I had expected to have to re-polish the aluminum with buffing wheels and rouge, but it has not been necessary. The monthly maintenance polish has kept it as shiny as when newly buffed. I found a very good aluminum polish, "Boms Away" (s'help me, God!). This is a non-abrasive chemical cleaner and polish that contains a carnauba wax. It leaves a mirror shine which stands up better than anything else I have tried (http://www.badtothebom.com). I haven't tried their other products, and ain't financially involved.

A good trick when using any metal polish is to use a two-rag buffing system. Use the polish, then wipe the haze down with rag #1, then final polish with rag #2. As soon as rag #2 starts showing gray, demote it to rag #1, and start a new #2. Use only perfect rags, particularly on paint. Silk is best fer a Harley; cashmere is okay fer riceburners. OK, I'm kidding (nobody polishes riceburners), but absolutely clean terry or sweatshirt material is a must.

Mechanically, the bike has been bone reliable. I did go to synthetic oil (Mobil 1 20/50) in the engine, and got an immediate 20� drop in oil temperature. Combustion heat is unchanged, so that is entirely due to friction reduction. I've talked to racers and long haul truckers. They say motors running full synthetic oil simply do not wear. Now, for years, Harley dealers told us that our roller bearings would "skid," and our manly members shrivel if we used synthetic oil. Yeah, right! The Motor Company just announced their own branded synthetic 20/50. It can be used in transmissions and primary cases as well. I may be kidding myself, but I think it quieted the primary/transmission noise considerably.

At the time of the first articles, I had the bike pretty much where I wanted it to be, so I have made few further modifications. I do recommend one, which can save your butt. I have always been unhappy with the Sporty's single stoplight. I put in a high intensity bulb, but I still wanted to be more certain that I was getting the message across; "Hey Mildred, Wilbur, I'm freakin' STOPPING here!" I installed dual-filament sockets in the rear turn indicators, installed red lenses, and wired the brightest filaments to the stoplight circuit. I now have three stoplights, which will do until I can figure a way to mount a flare dispenser. I believe HD has a kit to do this, and Custom Chrome carries the parts. You need an electronic balancer box, as well.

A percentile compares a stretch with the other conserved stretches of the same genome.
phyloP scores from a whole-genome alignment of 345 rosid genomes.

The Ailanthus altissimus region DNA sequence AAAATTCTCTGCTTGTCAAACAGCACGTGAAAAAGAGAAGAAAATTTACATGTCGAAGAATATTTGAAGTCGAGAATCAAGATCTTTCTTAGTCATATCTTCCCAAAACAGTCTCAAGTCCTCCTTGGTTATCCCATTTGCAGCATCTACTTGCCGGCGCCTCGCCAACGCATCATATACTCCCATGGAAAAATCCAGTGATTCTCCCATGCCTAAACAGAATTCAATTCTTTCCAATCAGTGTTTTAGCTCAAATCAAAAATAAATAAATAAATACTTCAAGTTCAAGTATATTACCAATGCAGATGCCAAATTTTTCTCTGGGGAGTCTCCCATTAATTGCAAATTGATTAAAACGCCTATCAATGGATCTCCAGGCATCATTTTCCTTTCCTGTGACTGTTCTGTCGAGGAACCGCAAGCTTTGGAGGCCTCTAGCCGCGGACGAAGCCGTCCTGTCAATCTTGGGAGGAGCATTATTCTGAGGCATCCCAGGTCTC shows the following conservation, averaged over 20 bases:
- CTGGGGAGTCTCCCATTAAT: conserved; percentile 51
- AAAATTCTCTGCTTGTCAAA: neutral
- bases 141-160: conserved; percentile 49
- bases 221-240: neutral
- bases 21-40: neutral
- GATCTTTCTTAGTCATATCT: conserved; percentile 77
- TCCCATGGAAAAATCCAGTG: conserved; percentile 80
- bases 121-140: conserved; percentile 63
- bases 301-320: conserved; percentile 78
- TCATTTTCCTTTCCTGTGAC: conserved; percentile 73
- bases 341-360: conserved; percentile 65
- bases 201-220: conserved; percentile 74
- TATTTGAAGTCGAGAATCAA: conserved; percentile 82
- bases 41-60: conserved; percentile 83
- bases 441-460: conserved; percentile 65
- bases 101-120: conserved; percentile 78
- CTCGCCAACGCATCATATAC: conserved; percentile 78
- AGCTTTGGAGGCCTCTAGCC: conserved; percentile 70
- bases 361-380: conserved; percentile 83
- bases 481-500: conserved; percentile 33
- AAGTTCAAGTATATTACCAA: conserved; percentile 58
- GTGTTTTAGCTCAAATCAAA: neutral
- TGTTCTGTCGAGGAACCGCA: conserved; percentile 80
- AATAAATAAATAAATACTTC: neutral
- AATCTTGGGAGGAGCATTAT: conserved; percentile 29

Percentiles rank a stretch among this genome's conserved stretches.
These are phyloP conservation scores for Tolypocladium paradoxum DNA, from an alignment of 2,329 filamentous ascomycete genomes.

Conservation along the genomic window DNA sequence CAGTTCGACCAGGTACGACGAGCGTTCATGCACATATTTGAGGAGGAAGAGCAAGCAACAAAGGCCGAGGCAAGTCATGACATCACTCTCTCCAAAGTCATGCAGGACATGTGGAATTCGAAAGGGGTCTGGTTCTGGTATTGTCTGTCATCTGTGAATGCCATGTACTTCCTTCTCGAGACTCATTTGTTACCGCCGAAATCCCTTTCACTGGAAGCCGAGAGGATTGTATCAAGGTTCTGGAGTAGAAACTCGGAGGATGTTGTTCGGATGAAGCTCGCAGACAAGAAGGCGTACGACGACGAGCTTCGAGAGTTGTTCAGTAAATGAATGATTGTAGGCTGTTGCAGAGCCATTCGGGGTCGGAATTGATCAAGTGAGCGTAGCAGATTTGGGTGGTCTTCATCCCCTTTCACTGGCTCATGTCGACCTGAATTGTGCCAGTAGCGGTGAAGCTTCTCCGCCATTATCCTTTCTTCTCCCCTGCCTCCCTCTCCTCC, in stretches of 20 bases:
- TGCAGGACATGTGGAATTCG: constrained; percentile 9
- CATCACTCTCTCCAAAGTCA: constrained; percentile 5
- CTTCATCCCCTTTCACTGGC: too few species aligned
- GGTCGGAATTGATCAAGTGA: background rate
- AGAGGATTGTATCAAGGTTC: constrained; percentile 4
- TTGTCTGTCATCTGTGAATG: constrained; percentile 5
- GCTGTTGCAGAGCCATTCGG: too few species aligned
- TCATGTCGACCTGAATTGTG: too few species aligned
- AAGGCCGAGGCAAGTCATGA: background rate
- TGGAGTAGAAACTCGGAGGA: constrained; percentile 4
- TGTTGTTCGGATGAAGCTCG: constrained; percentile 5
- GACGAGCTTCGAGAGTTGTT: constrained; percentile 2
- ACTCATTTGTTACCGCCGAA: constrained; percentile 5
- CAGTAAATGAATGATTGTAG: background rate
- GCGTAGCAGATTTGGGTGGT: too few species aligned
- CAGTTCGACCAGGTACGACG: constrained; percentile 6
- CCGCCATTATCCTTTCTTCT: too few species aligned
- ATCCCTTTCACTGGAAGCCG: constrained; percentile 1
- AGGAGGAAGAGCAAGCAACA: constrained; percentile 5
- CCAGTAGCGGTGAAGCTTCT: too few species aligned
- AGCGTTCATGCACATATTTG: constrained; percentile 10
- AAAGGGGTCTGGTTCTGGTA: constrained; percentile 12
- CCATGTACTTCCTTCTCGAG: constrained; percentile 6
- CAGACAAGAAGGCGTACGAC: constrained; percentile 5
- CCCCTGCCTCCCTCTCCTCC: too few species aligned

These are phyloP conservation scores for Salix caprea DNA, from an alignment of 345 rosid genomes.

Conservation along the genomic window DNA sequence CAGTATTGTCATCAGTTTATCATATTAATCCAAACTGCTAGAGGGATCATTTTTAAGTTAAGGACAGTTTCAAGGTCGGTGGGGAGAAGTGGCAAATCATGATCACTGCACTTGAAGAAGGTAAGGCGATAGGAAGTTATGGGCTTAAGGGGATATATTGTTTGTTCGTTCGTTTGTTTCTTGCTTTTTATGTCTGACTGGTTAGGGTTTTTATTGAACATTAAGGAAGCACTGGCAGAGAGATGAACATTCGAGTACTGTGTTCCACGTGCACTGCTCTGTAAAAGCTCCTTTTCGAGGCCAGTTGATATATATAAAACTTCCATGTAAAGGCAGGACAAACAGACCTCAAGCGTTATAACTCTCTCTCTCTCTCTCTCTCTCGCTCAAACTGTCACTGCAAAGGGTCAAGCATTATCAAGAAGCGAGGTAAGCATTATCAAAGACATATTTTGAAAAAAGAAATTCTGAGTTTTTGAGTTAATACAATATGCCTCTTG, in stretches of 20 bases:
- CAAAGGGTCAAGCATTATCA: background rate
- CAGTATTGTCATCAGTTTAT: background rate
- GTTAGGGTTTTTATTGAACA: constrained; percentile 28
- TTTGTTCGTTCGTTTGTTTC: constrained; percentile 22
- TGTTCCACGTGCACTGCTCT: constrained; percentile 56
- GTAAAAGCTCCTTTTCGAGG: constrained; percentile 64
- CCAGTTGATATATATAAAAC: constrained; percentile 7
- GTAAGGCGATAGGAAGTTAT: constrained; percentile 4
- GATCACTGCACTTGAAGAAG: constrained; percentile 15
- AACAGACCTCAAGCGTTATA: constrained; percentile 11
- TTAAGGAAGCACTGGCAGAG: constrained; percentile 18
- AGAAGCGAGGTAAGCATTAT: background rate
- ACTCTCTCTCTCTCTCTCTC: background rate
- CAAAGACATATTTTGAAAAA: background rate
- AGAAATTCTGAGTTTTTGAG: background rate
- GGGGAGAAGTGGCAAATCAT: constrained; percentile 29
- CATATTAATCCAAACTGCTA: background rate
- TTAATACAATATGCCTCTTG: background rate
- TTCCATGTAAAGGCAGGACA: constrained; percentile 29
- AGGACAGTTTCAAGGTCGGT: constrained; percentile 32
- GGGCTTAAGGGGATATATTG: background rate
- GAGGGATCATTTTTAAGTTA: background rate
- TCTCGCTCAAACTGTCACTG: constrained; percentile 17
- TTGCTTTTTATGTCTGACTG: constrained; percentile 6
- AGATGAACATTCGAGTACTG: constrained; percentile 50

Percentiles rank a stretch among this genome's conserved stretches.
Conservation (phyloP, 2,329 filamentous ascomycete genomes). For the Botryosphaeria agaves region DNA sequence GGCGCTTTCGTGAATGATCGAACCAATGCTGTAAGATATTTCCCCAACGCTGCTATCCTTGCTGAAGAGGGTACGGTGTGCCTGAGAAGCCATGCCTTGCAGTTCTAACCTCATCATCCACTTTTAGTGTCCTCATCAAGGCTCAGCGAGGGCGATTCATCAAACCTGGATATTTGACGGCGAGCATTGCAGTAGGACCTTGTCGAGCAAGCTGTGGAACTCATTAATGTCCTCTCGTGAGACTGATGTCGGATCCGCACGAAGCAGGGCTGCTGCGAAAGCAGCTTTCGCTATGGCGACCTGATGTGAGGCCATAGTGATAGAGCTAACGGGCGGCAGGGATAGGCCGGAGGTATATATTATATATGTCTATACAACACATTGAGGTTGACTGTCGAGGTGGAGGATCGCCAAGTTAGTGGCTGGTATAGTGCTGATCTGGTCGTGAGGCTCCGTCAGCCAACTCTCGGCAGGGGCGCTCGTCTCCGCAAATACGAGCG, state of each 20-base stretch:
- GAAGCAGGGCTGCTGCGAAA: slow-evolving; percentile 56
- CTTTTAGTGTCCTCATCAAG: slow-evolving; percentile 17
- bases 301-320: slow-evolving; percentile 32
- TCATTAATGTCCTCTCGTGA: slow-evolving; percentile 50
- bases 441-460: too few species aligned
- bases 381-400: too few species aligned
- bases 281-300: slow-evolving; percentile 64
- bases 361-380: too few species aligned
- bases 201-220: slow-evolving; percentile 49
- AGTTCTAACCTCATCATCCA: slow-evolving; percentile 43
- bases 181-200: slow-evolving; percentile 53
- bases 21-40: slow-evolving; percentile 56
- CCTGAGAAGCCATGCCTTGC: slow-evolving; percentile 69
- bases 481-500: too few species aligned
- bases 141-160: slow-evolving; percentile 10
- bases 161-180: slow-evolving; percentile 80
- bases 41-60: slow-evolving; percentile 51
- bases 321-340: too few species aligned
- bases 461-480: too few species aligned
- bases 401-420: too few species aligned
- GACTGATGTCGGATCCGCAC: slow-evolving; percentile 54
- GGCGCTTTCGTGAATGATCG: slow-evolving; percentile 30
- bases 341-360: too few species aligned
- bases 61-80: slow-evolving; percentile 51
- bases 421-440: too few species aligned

I used to work for a living, now my Southern friends describe me as "retard." Trouble is, after the thunderbumper crash, there is some question which syllable should be accented. I love to ride, every day if it ain't raining or snowing. If you're in Ocean County, I'm the guy wearing the vest with the 12" 199th Infantry patch on the back. You got your colors, Bro, I got mine. I'm also a wuss. This bike has no Tupperware except the windshield, and it's drafty, if you get my drift. I hate winter, so last fall I got the "Gerbing" electric heated jacket liner and gloves. I found their gloves a bit bulky, but they will wire a set of your own gloves for half the price of new (http://www.gerbing.com/).

Man, they are the caterpillar's spats! Going down the road at 35� with warm hands is wonderful. With lined jeans, a neoprene face cover and ear cover from a Sporting goods shop, and the electric undies, I am actually comfortable down to 30�. It takes awhile to get dressed, and I look like that advert for Michelin tires, but I'm riding. Doesn't it make sense to spend a couple of hundred to make a bike worth many thousands ride-able for a greater part of the year?

This year's reunion is two weeks off, and I hope to make it to Rolling Thunder as well. Let's see what kind of bonehead stunt I can pull this year!

Go forth and be joyful!